Chasing a ball becomes a stiff walk; jumping up to your bed no longer happens, and getting up from the floor brings on a groan. Dogs are living longer with advanced veterinary medicine and excellent nutrition, but as they age, things that were once easy now become an effort. And with their increased longevity comes the increased chance that they'll suffer from arthritis.
What Is Arthritis?
Arthritis (more specifically, osteoarthritis) is a disease that can affect any joint, causing pain and discomfort. The joints most commonly affected in dogs include:
- Stifle (knee joint)
- Carpus (wrist)
- Hock (ankle)
- Intervertebral joints (spine or backbone)
Dogs suffering from arthritis experience pain resulting from the damage within the joint. The symptoms seen are a direct result of the pain but may be subtle, especially in the early stages.
Causes of Arthritis in Dogs
Arthritis starts with damage to the cartilage within the affected joint. The damage occurs because of wear and tear on the joint from aging, congenital abnormalities, obesity, athletic injuries or traumatic injuries.
In a normal joint, the cartilage acts as a shock absorber, providing a cushion between the bones which form the joint. When the cartilage in a joint is damaged, the cells die and release enzymes that cause inflammation within the joint and the production of excessive, low quality joint fluid. Extra bony growths called osteophytes can develop. When the cartilage thins severely, the joint space becomes narrow and the bone beneath the cartilage deteriorates. Without cartilage in place to absorb shock, the bones and other structures within your pet's joint become damaged.
Diagnosis of Arthritis
A physical examination coupled with radiographs (x-rays) that show changes within the joint is the most common means of diagnosing canine arthritis, but early signs can be hard to detect on x-rays. In some cases, an analysis of the joint fluid or other tests may be recommended to rule out other conditions like infectious or immune-related disease.
Helping a Dog With Arthritis
There are several things you can do to help alleviate the symptoms:
- In the house: Provide well-padded bedding, like a special dog bed for arthritic pets. Keep sleeping spots away from cold and damp areas or drafts. Use padded steps or a ramp for your dog to get on or off the couch and bed. Non-skid flooring is helpful over slippery surfaces, or place yoga mats down. Outside, a sloped ramp is easier than dealing with steps.
- Massage: Muscle massage stimulates blood flow to muscles. Once you learn the techniques from a canine massage therapist, you can continue them on your own. Warm compresses placed on sore joints can also help loosen and soothe tight tissues. Please seek advice on how to do this properly so you don't cause accidental burns.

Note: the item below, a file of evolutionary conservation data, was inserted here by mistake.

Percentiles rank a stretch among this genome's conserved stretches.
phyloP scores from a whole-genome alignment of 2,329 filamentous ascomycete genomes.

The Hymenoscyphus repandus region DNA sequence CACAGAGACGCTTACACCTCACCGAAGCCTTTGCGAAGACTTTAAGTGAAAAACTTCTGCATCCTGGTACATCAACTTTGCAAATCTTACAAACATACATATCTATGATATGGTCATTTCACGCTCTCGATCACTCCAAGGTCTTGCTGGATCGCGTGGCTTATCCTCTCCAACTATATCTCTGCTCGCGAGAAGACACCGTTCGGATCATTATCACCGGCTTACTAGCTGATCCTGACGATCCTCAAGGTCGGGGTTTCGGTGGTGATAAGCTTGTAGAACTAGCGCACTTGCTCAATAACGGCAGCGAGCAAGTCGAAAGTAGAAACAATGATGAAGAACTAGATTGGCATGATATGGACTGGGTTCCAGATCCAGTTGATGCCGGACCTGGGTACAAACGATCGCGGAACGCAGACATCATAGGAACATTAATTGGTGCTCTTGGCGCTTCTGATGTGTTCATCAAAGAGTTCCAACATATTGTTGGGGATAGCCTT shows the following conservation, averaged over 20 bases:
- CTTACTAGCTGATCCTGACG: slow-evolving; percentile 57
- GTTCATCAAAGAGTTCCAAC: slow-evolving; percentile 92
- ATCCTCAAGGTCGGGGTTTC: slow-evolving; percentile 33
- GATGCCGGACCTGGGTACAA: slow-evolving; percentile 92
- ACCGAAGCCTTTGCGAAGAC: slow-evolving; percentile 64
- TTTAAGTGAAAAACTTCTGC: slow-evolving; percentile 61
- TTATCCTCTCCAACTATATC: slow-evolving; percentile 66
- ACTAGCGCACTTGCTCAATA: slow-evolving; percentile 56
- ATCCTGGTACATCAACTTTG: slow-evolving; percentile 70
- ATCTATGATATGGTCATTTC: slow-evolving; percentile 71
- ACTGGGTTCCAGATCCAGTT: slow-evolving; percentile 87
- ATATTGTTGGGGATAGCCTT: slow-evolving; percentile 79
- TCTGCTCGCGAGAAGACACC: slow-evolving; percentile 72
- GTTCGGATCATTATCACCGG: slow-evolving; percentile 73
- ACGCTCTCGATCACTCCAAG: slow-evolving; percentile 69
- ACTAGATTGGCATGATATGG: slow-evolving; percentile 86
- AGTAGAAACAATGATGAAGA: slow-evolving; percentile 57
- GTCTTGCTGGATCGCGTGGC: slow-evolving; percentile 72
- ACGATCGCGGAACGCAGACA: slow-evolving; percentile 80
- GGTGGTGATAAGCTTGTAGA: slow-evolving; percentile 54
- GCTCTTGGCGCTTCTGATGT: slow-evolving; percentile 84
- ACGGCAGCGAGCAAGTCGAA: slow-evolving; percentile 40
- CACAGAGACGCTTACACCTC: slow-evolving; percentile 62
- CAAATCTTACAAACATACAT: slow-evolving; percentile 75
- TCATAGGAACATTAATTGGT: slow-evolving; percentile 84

- Laser: Cold laser treatment helps to decrease inflammation, promote healing, and stimulate blood flow.
- Supplements: Glucosamine, chondroitin, MSM, omega-3 fatty acids, boswellia and curcumin are all used to treat arthritis. Talk to your vet about the best combination and dosage.
- Prescription medications: Your veterinarian can prescribe medications designed to ease symptoms of arthritis in dogs. Many are available and the right ones for your dog will depend on the specifics of the case.
- Weight loss: Extra body fat puts a strain on painful joints and secretes substances that increase inflammation in the body.
- Physical therapy: A veterinary rehabilitation specialist can design a program that helps your dog maintain strength and flexibility.
- Complementary treatments: Acupuncture, regenerative techniques like stem cell therapy, herbal therapies, chiropractic techniques, and more can all play important roles in treating a dog’s arthritis.
- Surgery: In some cases, surgery to repair, replace, or remove an affected joint may be needed.
Anderson, Katharine L et al. Risk Factors for Canine Osteoarthritis and Its Predisposing Arthropathies: A Systematic Review. Frontiers in veterinary science vol. 7 220. 28 Apr. 2020, doi:10.3389/fvets.2020.00220
Allan G, Davies S. Radiographic signs of joint disease in dogs and cats. In: Textbook of Veterinary Diagnostic Radiology. Elsevier; 2018:403-433. doi:10.1016/B978-0-323-48247-9.00033-4
Osteoarthritis in Dogs. American College of Veterinary Surgeons.
Massaging your dog promotes circulation and well being. Whole Dog Journal.
Barale L, Monticelli P, Raviola M, Adami C. Preliminary clinical experience of low-level laser therapy for the treatment of canine osteoarthritis-associated pain: A retrospective investigation on 17 dogs. Open Vet J. 2020;10(1). doi:10.4314/ovj.v10i1.16
Bhathal A, Spryszak M, Louizos C, Frankel G. Glucosamine and chondroitin use in canines for osteoarthritis: A review. Open Vet J. 2017;7(1):36. doi:10.4314/ovj.v7i1.6